March 5, 2007
The world's oldest known copy of the Gospel of Saint Luke, containing the earliest known Lord's Prayer, and one of the oldest copies of the Gospel of Saint John have been acquired by the Vatican, according to reports from Rome.
A nonsectarian New York nonprofit, Pave the Way, helped facilitate the acquisition.
Now stored in the Vatican's Library, the documents are for the first time available for scholarly review. In the future, excerpts may be put on display for the general public.
Collectively known as the Bodmer Papyrus XIV-XV, the documents date to 175-225 A.D. and consist of 51 leaves from a manuscript that originally consisted of 72 leaves folded in the middle to form a single quire, according to Father Richard Donahoe, rector of the Cathedral of St. Paul in Birmingham, Alabama, who also helped with the acquisition.
"The papyrus authenticates that which has been passed down over the millennia," Fr. Donahoe told Discovery News.
He believes it is even possible the texts may have been copied from the original gospels.
Many of the earliest Biblical texts are in the possession of private collectors. In this case, the materials were found, along with other papyri, in 1952 at Pabau, Egypt, near the ancient Dishna headquarters of the Pachomian order of monks.
The papyrus was mysteriously smuggled to Switzerland, where collector Martin Bodmer purchased it.
To fund the construction of a library, the Martin Bodmer Foundation contacted the auction house Christie's about a sale. Gary Krupp, founder of Pave the Way, Donahoe and others learned of the sale and, with the Vatican's help, sought a buyer who could purchase the papyrus for the Vatican.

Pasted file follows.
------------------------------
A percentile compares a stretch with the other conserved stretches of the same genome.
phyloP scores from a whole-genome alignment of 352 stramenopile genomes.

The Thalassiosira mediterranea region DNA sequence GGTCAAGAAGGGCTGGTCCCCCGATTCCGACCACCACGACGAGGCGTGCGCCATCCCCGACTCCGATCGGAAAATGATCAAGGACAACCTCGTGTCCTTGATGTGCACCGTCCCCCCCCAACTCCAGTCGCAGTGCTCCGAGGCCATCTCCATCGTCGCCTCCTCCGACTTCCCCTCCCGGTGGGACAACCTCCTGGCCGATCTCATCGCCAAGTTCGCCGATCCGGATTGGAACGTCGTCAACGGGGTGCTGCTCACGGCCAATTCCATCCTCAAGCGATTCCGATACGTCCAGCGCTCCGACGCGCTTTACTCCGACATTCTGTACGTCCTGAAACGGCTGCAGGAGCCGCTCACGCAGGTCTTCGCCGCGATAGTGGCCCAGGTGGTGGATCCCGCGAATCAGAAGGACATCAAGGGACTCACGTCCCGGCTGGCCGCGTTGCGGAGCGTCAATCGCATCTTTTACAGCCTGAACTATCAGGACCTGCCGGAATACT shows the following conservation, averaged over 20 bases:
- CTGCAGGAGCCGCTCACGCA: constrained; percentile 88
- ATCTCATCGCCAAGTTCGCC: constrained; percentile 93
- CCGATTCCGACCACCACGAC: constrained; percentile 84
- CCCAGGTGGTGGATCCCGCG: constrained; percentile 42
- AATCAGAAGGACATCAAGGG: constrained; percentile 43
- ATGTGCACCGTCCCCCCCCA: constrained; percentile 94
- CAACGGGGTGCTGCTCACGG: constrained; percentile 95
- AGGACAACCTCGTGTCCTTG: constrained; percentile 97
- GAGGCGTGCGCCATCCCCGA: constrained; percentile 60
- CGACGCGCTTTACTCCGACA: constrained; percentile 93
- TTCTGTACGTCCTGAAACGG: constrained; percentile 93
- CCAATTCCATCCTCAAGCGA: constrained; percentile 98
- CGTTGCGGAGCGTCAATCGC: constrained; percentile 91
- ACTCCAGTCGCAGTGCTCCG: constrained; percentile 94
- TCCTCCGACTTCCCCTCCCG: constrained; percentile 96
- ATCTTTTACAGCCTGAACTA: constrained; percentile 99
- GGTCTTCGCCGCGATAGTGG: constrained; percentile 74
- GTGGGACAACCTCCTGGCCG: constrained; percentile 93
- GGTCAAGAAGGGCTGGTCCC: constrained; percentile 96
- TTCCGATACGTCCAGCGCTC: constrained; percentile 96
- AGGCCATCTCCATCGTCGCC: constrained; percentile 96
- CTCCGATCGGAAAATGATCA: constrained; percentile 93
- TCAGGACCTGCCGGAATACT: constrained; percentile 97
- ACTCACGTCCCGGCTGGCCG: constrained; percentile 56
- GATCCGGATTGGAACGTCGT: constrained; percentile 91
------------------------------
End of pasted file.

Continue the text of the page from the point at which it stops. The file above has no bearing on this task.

Frank J. Hanna III , CEO of an investment management company and co-chairman of the Presidential Advisory Commission on Educational Excellence, agreed to be the buyer. Hanna privately purchased the documents for an undisclosed, "significant" price.
With drama befitting a Dan Brown novel, the papyrus was transported from Switzerland to the Vatican.
"An armed motorcade surrounded by people with machine guns picked up the texts," said Krupp, the only Jewish man to have ever been twice knighted by two popes.
Donahoe added, "The materials were carried in the passenger section of a public plane that had some seats removed. Officers then escorted it to the Vatican."
Cardinal Jean-Louis Tauran, a librarian and archivist at the Vatican, received the papyrus, from which he took a few pages to Pope Benedict XVI's private apartment.
According to the Catholic News Service, Cardinal Tauran invited the pope to "come in person to the library to meditate, if I may say so, in front of that which can be considered a true relic, given that the church has always venerated the divine Scriptures."
Donahoe believes the papyrus has now come full circle.
He said, "It has been a pilgrimage, a holy journey, to bring the texts back to the church, back to their proper home."